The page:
Want to be a game designer? Start doodling in class.
That’s how Benjamin Friedrich came up with the designs for Chester, a stylish platformer he released for the Xbox 360 Indie Marketplace several weeks ago. It’s a gorgeous, clever game filled with bizarre characters and level designs — the type of experience you’ll want to play through just to see everything.
Art is the main source of fuel for Chester, which features an array of different styles for each of its levels. With one push of a button you can switch up the scenery, turning your current stage into a chiaroscuro painting or a Warner Bros.-style cartoon. As you progress through the game, you can pick up different types of aesthetics and styles to add to your collection. Though some are more visually appealing than others, the sheer number of choices is stunning.
“Almost all of the art in the game was designed while I probably should have been instead paying attention in one class or another,” Friedrich said in an e-mail to Wired.com. “So I suppose the moral of the story is [that] doodling in notebooks during all of your classes pays off.”
Chester started off as an art project. Friedrich, 23, was brainstorming characters for a short animation last year when he decided to throw them into an XNA-fueled gaming project just to see what would happen. As the project became larger — and his doodle pad grew fuller — Friedrich eventually decided he would turn his artwork into a full game.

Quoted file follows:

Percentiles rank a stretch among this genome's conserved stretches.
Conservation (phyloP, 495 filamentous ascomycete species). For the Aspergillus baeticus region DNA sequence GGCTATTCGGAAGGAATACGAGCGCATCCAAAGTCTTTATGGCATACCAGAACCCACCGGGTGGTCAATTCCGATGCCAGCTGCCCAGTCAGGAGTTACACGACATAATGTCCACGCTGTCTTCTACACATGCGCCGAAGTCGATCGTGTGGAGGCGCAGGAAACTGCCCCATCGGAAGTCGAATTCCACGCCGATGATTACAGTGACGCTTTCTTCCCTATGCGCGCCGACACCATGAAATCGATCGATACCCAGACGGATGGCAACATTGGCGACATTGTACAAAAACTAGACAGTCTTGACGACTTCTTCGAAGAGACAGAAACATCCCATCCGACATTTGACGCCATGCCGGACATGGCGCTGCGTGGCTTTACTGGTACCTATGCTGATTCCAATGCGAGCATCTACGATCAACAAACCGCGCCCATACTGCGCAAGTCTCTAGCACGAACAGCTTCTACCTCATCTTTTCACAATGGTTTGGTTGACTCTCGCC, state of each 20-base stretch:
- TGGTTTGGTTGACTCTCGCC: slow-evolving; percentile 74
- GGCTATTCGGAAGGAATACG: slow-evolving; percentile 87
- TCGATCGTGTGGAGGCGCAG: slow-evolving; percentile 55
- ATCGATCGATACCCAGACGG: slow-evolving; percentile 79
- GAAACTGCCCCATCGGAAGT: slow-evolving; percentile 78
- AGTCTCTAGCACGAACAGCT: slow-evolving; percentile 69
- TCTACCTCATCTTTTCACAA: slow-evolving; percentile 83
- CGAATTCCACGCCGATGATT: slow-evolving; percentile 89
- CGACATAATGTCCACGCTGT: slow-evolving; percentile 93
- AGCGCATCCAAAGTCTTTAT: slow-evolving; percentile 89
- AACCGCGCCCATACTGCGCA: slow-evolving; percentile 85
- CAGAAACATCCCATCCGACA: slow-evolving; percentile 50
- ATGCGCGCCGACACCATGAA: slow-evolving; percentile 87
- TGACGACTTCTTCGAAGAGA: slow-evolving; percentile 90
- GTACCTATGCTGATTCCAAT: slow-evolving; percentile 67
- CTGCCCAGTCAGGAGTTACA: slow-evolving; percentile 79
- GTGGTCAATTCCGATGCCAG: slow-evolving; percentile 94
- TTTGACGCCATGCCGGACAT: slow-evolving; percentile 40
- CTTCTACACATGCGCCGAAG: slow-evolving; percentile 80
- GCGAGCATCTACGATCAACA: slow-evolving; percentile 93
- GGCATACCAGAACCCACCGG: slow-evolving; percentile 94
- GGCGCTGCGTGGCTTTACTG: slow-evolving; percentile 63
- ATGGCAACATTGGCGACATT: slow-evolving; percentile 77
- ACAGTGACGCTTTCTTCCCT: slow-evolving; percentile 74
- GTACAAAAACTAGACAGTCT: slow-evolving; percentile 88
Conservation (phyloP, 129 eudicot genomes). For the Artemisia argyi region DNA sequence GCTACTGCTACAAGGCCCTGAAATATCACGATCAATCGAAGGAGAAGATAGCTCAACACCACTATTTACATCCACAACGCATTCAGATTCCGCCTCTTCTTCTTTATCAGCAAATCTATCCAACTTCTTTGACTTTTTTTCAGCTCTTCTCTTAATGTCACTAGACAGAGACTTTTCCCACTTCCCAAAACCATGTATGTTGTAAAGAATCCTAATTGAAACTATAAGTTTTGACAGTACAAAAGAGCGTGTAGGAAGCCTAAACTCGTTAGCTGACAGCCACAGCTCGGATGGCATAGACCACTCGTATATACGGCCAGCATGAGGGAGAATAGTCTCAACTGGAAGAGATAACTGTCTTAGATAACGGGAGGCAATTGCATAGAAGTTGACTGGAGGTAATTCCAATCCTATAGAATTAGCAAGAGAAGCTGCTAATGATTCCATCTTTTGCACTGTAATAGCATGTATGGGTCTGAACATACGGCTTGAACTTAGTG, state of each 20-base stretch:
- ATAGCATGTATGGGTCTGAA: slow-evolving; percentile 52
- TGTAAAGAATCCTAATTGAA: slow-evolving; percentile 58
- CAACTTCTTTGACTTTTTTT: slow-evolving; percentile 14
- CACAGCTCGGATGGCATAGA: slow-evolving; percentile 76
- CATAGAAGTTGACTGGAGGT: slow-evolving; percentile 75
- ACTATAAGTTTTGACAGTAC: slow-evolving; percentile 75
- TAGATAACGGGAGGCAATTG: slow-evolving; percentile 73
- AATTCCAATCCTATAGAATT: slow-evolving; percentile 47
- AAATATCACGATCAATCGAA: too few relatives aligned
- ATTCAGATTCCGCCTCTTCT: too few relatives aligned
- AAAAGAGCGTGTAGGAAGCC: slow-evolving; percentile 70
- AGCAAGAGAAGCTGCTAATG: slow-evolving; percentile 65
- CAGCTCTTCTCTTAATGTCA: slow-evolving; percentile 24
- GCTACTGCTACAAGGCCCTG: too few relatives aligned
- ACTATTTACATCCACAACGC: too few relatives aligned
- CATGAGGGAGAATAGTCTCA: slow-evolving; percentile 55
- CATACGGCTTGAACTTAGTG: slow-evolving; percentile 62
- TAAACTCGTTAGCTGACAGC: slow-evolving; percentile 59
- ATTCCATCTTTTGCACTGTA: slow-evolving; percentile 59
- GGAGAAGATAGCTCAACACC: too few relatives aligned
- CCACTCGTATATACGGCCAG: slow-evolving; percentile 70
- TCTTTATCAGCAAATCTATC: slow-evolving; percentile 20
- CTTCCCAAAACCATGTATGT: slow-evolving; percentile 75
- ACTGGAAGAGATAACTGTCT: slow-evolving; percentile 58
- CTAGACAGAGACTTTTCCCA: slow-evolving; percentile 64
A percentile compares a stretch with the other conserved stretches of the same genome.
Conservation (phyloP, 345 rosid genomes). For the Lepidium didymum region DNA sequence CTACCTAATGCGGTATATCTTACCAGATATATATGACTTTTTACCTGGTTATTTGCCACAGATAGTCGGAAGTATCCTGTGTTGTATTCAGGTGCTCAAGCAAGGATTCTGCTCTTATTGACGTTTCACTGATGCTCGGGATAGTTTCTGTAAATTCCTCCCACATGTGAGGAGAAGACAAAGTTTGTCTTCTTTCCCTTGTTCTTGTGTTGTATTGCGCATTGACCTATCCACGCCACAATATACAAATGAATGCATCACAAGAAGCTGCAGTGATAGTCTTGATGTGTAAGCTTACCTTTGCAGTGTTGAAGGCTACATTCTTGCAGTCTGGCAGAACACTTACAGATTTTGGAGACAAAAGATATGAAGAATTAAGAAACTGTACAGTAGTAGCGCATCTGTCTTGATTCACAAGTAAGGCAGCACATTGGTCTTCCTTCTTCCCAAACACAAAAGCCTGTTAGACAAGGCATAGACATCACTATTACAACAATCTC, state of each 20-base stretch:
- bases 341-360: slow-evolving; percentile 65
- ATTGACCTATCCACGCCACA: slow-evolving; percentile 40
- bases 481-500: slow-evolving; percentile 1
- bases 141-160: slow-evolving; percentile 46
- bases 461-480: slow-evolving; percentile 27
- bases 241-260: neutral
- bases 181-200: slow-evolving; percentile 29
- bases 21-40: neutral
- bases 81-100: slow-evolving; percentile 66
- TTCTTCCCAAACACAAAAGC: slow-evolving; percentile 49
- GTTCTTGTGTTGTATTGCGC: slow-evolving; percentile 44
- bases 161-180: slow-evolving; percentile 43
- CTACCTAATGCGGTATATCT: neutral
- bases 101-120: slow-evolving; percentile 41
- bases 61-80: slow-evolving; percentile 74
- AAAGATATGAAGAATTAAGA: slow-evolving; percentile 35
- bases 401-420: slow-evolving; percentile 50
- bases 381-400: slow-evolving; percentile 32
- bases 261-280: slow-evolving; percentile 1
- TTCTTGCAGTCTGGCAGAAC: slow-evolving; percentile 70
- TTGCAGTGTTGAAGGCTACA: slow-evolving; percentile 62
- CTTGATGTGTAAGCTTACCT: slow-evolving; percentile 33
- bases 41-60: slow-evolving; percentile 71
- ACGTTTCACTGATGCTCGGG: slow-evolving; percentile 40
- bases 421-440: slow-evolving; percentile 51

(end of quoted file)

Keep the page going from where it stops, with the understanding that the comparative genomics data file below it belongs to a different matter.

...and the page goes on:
While jumping from platform to platform and dodging pits and obstacles, you’ll have to fight off enemies. To do this, you can select from one of Chester’s strange characters, which can also be swapped at any time. The cast includes a mime, a spaceship and a character that looks remarkably like Nintendo’s classic Mr. Game and Watch. Each of these characters possesses special abilities and attacks, which can be leveled up as you progress.
It’s tough not to get a kick out of Friedrich’s snarky sense of humor.
It’s tough not to get a kick out of Friedrich’s snarky sense of humor, bits of which are infused throughout Chester.
“Press Y to unleash the fury,” reads one instructional screen. “Please unleash no furries.”
Though critics and fans have responded well to the game — it was even named part of the annual Summer Indie Uprising collection — Friedrich says sales have been subpar.
“The numbers for Chester have been far below even my lowest expectations,” he said.
This isn’t an unusual occurrence: Indie developers have typically struggled on the Xbox 360 and seen far better sales on the PC platform. Friedrich is counting on this trend for his next project, a PC adaptation of Chester he’s hoping to launch on Steam in the next few months.